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Semiose is pleased to announce a solo exhibition by the artist Guillaume Dégé in the Project Room of the gallery on the occasion of the publication of his monograph A Mustard Seed published by Semiose editions this fall.

“Guillaume Dégé’s drawn work seems to have neither beginning nor end; so much so that the imagination he deploys in its creation appears boundless. Nor does it seem to originate from one particular epoch, but rather from all at once. This state of affairs stems from the artist’s way of working. […] The means he employs are simple (watercolor, colored pencils and/or gouache), chosen after a great deal of thought before executing the work, and his utilization of effects moderate, the only sign of exuberance being his parsimonious use of acidic colors. In fact, nothing would do his drawing more disservice than the overabundant employment of effects: the bringing together of two elements, rarely more, is sufficiently fertile and powerful to make any other detail seem anecdotal. It is through the use of one image that Guillaume Dégé creates another, as if he were unfolding the world’s memories through its previous representations. There is no nostalgia for the illustrations of yesteryear, nor the desire to inject meaning into a society where there is an over-production and excessive consumption of images. In his own corner, the artist playfully dabbles with beings, things and situations, a mischievous smile on his face.

[…] In the field of illustration, he has stuck to his principles of economy in his use of the page and in his graphic work. His clarity of thought and the purity of his lines are immediately apparent on the paper. There is however, no more use of text. The vast reserve of space surrounding the drawing could give the impression that the motif is going to by exported into an environment that will lend it more meaning and value, but of course this isn’t going to happen. There are no pages to turn either. The drawing can finally be alone. It thrives, majestically positioned on its background, no longer subject to the inevitability of reproduction.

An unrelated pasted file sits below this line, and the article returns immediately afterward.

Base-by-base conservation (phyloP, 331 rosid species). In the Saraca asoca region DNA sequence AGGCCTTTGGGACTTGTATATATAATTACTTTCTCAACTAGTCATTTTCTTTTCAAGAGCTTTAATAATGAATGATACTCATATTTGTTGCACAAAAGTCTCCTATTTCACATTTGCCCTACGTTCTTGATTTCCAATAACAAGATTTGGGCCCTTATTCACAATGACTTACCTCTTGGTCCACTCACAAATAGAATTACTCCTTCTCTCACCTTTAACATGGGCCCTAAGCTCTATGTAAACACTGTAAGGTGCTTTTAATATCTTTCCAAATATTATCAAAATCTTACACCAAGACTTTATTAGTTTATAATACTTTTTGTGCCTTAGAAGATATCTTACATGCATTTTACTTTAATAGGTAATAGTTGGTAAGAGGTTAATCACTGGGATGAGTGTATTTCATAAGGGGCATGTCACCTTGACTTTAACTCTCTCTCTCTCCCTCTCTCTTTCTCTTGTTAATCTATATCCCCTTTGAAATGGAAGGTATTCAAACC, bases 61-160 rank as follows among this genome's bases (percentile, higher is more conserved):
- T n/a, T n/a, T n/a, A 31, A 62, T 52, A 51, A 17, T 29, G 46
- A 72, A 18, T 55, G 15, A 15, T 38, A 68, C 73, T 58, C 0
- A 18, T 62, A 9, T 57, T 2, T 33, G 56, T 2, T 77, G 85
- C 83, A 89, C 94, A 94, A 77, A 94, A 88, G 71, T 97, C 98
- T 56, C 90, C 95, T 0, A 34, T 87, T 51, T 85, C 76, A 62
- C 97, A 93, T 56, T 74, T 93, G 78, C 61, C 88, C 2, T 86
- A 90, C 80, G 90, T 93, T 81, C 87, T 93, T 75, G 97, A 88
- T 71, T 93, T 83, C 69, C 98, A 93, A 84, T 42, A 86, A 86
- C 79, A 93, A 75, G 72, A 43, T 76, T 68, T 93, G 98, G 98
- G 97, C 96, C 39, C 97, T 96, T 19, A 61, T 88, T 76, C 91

[…] Going through these drawings, a repertoire of organic forms begins to emerge: fauna, flora and human organs, all represented by soft and supple translucent shapes, with gently suggested volume and sometimes a finely woven effect—like the cross-hatching in an etching—, drawings that seem to flow from a hand that draws almost on its own. […] This lexicon of forms, perhaps that of someone who professes not to be able to draw and which is based around familiar motifs, which come easily like the words of a language he has invented himself, acts as a link between the drawings. It is sometimes the object of drawing itself. For example, it becomes a watercolor landscape, with lined sheets of paper (from an accounts book?) forming the horizon, already creating a narrative. Other, even more pared down drawings in colored pencil, because the support no longer offers a workable surface, affirm the autonomy of these forms, which had already been summed up on inventory sheets in 2013, like a collection of dried plants. Their recurrence, intimacy and malleability allow Guillaume Dégé’s drawing to have something to say, even when all resources have been exhausted.”

Laurence Schmidlin

Extracts from Laurence Schmidlin’s essay in Guillaume Dégé’s monograph released in September 2020 by Semiose éditions.

Laurence Schmidlin is an art historian specializing in the fields of drawing and prints and has been the curator of the Musée Cantonal des Beaux-arts de Lausanne in Switzerland since 2017. She has curated this year the exhibitions “Kiki Smith. Hearing You With My Eyes” and “Jorge Macci. La Cathédrale Engloutie”. Between 2013-2017, she was the Assistant Director of the Musée Jenisch Vevey and curator of the Cabinet Cantonal des Estampes in Vevey (CH), where she notably organized the exhibitions “David Hominal” and “La Passion Dürer.” She has authored a number of works including Spacescapes—Danse & Dessin depuis 1962 (JPR Ringier, 2017) with Sarah Burkhalter, a collective work that combined unpublished essays and interviews on the subject of the specific interaction between dance and drawing, and Le Compliment d’Objets (Collection “ShushLarry”, art&fiction editions, Lausanne, 2018) a fictional work that explores the passion for art and collecting. The publication of her doctoral thesis from 2016, “La spatialisation du dessin dans l’art américain des années 1960 et 1970” has been released in December 2019.